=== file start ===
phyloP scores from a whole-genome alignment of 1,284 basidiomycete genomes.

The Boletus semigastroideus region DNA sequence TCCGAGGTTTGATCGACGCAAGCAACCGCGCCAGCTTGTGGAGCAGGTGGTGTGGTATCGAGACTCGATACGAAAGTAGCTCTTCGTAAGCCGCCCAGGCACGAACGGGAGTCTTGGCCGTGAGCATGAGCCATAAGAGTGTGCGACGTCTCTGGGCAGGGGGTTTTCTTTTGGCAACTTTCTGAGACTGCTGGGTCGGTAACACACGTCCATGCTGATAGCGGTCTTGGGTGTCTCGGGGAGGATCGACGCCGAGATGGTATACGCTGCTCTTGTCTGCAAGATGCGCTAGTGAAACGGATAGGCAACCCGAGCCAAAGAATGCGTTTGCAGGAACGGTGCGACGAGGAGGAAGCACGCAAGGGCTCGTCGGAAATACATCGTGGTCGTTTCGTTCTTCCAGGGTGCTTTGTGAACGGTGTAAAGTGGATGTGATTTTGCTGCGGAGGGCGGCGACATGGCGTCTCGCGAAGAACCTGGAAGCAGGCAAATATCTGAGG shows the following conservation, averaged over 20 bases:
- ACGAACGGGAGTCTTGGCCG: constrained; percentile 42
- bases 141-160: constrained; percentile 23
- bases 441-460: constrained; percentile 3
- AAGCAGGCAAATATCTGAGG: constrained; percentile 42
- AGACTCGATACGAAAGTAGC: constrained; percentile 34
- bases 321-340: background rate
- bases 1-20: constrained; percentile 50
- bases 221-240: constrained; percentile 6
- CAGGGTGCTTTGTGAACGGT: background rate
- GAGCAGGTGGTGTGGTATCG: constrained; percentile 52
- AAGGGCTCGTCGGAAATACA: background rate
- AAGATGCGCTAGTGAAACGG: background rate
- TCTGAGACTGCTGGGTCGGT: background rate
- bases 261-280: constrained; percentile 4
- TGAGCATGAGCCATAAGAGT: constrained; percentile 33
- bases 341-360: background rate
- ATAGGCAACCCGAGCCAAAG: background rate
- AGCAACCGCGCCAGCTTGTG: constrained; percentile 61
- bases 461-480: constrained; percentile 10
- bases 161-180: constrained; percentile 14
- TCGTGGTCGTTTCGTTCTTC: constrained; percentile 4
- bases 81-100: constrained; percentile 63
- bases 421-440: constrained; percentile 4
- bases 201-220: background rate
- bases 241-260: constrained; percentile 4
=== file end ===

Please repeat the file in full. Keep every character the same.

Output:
phyloP scores from a whole-genome alignment of 1,284 basidiomycete genomes.

The Boletus semigastroideus region DNA sequence TCCGAGGTTTGATCGACGCAAGCAACCGCGCCAGCTTGTGGAGCAGGTGGTGTGGTATCGAGACTCGATACGAAAGTAGCTCTTCGTAAGCCGCCCAGGCACGAACGGGAGTCTTGGCCGTGAGCATGAGCCATAAGAGTGTGCGACGTCTCTGGGCAGGGGGTTTTCTTTTGGCAACTTTCTGAGACTGCTGGGTCGGTAACACACGTCCATGCTGATAGCGGTCTTGGGTGTCTCGGGGAGGATCGACGCCGAGATGGTATACGCTGCTCTTGTCTGCAAGATGCGCTAGTGAAACGGATAGGCAACCCGAGCCAAAGAATGCGTTTGCAGGAACGGTGCGACGAGGAGGAAGCACGCAAGGGCTCGTCGGAAATACATCGTGGTCGTTTCGTTCTTCCAGGGTGCTTTGTGAACGGTGTAAAGTGGATGTGATTTTGCTGCGGAGGGCGGCGACATGGCGTCTCGCGAAGAACCTGGAAGCAGGCAAATATCTGAGG shows the following conservation, averaged over 20 bases:
- ACGAACGGGAGTCTTGGCCG: constrained; percentile 42
- bases 141-160: constrained; percentile 23
- bases 441-460: constrained; percentile 3
- AAGCAGGCAAATATCTGAGG: constrained; percentile 42
- AGACTCGATACGAAAGTAGC: constrained; percentile 34
- bases 321-340: background rate
- bases 1-20: constrained; percentile 50
- bases 221-240: constrained; percentile 6
- CAGGGTGCTTTGTGAACGGT: background rate
- GAGCAGGTGGTGTGGTATCG: constrained; percentile 52
- AAGGGCTCGTCGGAAATACA: background rate
- AAGATGCGCTAGTGAAACGG: background rate
- TCTGAGACTGCTGGGTCGGT: background rate
- bases 261-280: constrained; percentile 4
- TGAGCATGAGCCATAAGAGT: constrained; percentile 33
- bases 341-360: background rate
- ATAGGCAACCCGAGCCAAAG: background rate
- AGCAACCGCGCCAGCTTGTG: constrained; percentile 61
- bases 461-480: constrained; percentile 10
- bases 161-180: constrained; percentile 14
- TCGTGGTCGTTTCGTTCTTC: constrained; percentile 4
- bases 81-100: constrained; percentile 63
- bases 421-440: constrained; percentile 4
- bases 201-220: background rate
- bases 241-260: constrained; percentile 4